In our home town, there used to be a practice in place every spring. Much of the city’s population would hit the road and head to Panama City, Florida for spring break. Some left when school dismissed on Friday. Some snuck out early. All, except those who chose to fly, found themselves bumper-to-bumper, in two lanes, pointed south.
When you passed a car, the inhabitants waved at folks they knew. If you pulled off for a snack, you’d stand in line with neighbors. Once you arrived, motels and beach front rentals were filled with familiar faces. When you strolled along the beach, you stepped over the bodies transported from north central Indiana.
When you went shopping, to a restaurant, to the amusement park, you’d be surrounded by friends. Many establishments would post “Welcome Kokomo” on their marquees.
We made the trip three times when the kids were in grade school. Of course, they enjoyed it; seeing your friends at a Florida beach was a unique and then a pleasant experience. We mostly sat, and drove around, and ate, as northern Florida’s early spring weather was usually too cool for much swimming in the ocean.
The trip took about 12 hours of hard driving so we arrived tired; we’d return Saturday with a van full of dirty clothes and people, and I got to spend my Sunday afternoon cleaning up. We found, after three tries, that we could find other things we liked better to do on that week break from school.
During a recent trip (next entry), the hub started talking about how his wife the teacher was always trying to turn trips into something educational. As if that’s a bad thing. Contradictory to what a vacation should be. Oh, really?
Then, he reminded me that on one of these Florida treks, I insisted that we take a side trip to experience some enrichment. Specifically, I forced the family off the two lane interstate and on to a dusty back road to see The World’s Largest Peanut Boil.
My family has, for many years, accused me of having selective memory. Allyson’s insight is that I seem to forget how I favored my son. Zach has similar sister incidents to report. I have had former students recite that ‘one thing’ they’ll always remember me saying and when they do, I usually can’t recall it. But, come on. In 35 years of talking (English teacher, you know) I have worked with over 15,000 students so I can give myself a break on that one.
Then, there’s the hub. When it comes to retelling a story, he fabricates; he exaggerates; he manipulates the facts. So in the case of his tales, my problem may not be selective memory but no memory of the event because either it did not happen or only in the broadest sense, OR I was not present.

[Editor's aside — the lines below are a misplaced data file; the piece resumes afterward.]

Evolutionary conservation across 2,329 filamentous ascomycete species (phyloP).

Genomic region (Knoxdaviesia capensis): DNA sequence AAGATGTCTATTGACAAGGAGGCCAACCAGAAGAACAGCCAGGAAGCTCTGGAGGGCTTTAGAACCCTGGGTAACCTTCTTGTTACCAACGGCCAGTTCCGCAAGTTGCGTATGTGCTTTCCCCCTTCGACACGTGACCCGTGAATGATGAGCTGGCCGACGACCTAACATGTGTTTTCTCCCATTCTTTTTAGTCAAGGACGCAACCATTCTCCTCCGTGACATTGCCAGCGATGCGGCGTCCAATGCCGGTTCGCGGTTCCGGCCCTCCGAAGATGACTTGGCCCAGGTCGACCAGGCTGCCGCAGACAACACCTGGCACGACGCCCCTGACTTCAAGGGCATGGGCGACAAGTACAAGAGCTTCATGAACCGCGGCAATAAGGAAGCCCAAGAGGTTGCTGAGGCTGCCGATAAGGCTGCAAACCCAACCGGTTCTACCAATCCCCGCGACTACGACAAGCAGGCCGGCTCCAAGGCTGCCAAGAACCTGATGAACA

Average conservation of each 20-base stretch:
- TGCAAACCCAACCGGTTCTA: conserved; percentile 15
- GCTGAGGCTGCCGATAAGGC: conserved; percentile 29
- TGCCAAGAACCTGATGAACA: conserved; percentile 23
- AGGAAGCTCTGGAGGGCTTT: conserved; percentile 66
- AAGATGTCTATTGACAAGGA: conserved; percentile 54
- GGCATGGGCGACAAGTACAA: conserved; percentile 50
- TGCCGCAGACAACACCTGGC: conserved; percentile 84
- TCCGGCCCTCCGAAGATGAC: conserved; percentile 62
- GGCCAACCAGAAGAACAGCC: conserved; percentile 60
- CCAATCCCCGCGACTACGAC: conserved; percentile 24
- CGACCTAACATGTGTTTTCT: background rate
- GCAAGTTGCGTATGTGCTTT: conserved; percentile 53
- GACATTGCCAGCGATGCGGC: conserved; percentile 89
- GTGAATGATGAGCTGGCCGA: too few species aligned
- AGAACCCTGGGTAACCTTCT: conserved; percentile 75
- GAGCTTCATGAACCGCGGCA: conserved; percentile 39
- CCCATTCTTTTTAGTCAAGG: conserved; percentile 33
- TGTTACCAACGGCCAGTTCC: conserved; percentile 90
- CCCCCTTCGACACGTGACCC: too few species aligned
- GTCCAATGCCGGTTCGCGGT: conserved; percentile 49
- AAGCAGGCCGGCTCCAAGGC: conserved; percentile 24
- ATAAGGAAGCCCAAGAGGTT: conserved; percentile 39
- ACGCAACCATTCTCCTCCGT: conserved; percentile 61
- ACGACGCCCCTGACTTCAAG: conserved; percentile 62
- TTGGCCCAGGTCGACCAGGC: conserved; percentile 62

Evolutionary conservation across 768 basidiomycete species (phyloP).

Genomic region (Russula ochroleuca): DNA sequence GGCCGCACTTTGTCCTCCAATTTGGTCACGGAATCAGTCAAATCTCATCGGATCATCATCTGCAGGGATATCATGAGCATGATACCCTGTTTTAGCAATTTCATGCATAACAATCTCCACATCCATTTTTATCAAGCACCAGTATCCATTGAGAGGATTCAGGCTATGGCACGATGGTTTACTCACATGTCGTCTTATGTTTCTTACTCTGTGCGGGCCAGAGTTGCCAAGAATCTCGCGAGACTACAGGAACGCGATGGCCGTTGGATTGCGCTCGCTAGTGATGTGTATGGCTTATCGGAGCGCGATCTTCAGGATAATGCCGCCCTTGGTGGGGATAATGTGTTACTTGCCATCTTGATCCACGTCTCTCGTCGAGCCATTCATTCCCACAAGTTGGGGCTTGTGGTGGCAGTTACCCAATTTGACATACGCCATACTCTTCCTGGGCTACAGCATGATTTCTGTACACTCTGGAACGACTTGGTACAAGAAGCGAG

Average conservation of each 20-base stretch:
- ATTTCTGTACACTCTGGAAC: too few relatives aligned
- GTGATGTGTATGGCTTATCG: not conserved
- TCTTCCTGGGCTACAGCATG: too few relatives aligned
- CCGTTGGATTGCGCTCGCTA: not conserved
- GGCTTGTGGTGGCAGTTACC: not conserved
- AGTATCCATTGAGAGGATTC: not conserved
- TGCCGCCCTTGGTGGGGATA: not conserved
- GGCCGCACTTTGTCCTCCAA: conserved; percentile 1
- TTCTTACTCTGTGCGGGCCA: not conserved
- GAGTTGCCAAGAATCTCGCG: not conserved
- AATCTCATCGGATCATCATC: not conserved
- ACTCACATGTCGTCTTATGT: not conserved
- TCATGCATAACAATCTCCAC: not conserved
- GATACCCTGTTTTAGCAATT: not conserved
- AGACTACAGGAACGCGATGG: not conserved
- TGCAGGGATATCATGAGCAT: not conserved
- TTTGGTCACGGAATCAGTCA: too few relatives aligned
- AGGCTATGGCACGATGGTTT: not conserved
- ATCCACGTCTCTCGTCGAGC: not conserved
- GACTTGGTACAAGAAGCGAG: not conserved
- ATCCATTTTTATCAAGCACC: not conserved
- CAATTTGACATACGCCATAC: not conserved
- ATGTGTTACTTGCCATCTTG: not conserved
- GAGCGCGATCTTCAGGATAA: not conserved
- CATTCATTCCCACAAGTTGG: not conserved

So it is with this incident, this insistence that we visit The World’s Largest Peanut Boil. He reports that when we got to the center of a tiny town, there was a huge boiling vat. “You see,” he explained to our children, “in the south, they boil peanuts.” (educational, yes?) And then we continued back to the highway.
Ok, I’m figuring that the entire field trip took 30 minutes or so. It involved a discussion and probably some disagreement, and Mom finally prevailing. It included getting off a main high way, something that makes us ALL nervous, a drive to this little town and a viewing of the vat. Perhaps we got out. Surely after all of that we would have gotten out of the car. Then, Dad’s explanation and back to the car. Turn around and try to retrace our tracks. And on to Florida. It also would have included much discussion of whether or not it was worth the time. And, knowing my family, there would have been slightly sarcastic remarks about how Mom had enhanced the vacation with this special trip.
So, how come I have no recollection of this? Is it selective memory or something else? I maintained that it never happened. The hub, with his best dumbfounded expression, asserted that we did, in fact, visit the vat.
“I can’t believe you don’t remember. Ask the kids.”
And so I did. Zach, who had not had time to be paid off by his dad, said that he had no memory of a peanut boil. “Maybe I was too young.”
Did he remember Florida? The go-carts, the birds that ate his lunch? Yes. So.
I e-mailed Allyson. She is a busy gal these days with her babies back home and her Army residency. And, I’m betting that when she can’t recall events from her childhood, that brain space is filled with something medical. However, she’s got a good memory.
“No peanut memory, Mom.”
I’m sure that on most family vacations, I couldn’t turn off the teacher mode and I pushed and pulled us to learning activities. “No, that’s not just a piece of furniture. It’s a wardrobe. It’s C.S. Lewis’s actual wardrobe.” And then we’d read (again) The Lion, the witch and the wardrobe.
But, for now, it’s three to one that the Bolingers did NOT visit The World’s Largest Peanut Boil.
Maybe next year.